The frequency of flights through Tasman has decreased since the introduction of epidemic controls.(Flickr: Christina DC Huebner)

Expensive, sometimes long.

Due to restrictions imposed on foreign arrivals to Australia, and the downturn in air travel caused by the epidemic, fares have skyrocketed.

The pandemic also led to the demise of the Australian carrier, Tiger, while Virgin Australia was placed in voluntary management.

Accessing direct flights between Australian and New Zealand cities was more difficult, providing some travelers with high fares and long stops.

According to Google Flights, getting a seat on the next available one-way flight from Auckland to Sydney in October costs $ 11,400 with a stopover in Malaysia and China before landing in Australia.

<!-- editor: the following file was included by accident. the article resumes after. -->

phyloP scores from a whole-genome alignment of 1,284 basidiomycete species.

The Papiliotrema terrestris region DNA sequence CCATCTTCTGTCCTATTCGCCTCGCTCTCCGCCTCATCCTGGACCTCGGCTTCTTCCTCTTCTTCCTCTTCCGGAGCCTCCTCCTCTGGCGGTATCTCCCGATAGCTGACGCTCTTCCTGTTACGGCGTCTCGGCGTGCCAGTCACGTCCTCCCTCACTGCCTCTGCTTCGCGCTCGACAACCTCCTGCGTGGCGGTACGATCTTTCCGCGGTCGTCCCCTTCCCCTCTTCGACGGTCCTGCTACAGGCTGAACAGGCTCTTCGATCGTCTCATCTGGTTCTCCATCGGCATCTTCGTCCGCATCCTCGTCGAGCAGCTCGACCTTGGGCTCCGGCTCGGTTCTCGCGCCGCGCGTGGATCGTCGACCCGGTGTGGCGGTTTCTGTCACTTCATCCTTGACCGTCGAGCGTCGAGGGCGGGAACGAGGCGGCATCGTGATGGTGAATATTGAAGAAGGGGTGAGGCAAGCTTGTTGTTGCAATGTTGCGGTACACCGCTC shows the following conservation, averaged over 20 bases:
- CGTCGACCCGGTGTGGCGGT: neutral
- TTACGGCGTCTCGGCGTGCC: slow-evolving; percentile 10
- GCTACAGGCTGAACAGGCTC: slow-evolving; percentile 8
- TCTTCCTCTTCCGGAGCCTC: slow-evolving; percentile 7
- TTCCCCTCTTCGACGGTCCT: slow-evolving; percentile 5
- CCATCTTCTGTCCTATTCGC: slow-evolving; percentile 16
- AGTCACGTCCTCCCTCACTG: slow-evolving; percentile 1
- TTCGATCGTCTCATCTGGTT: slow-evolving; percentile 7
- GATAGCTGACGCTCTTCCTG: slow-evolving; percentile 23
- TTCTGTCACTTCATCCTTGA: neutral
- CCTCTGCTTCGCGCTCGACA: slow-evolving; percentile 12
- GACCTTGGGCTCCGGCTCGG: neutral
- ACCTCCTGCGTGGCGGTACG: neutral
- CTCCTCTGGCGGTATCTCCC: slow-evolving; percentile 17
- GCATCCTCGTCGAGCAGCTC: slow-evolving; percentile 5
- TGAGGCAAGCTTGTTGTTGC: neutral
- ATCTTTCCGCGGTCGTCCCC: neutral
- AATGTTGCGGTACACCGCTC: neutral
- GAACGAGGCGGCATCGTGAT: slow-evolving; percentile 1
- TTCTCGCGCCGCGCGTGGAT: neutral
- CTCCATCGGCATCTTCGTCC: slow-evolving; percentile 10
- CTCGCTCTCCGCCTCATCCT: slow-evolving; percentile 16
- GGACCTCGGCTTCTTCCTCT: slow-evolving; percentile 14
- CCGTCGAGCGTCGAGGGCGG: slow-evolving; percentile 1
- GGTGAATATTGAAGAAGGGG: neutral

The average price for the following three available flights was $ 8,116 at the time of writing.

This contrasts sharply with prices in February, when Australian airlines and Air New Zealand engaged in a battle to lure people over Tasman, with prices for some of the flights from the latter as low as 69 New Zealand dollars ($ 64).

How are Australians adapting to New Zealand?

Motorists queue at the New Zealand Community Coronavirus Test Center.
New Zealand has fewer than 70 cases of coronavirus at the moment.(Supplied: New Zealand Ministry of Health)

Ben, an Australian who currently lives on the North Island of New Zealand, has been in the country since June, while his partner and young children have been in the country since early March.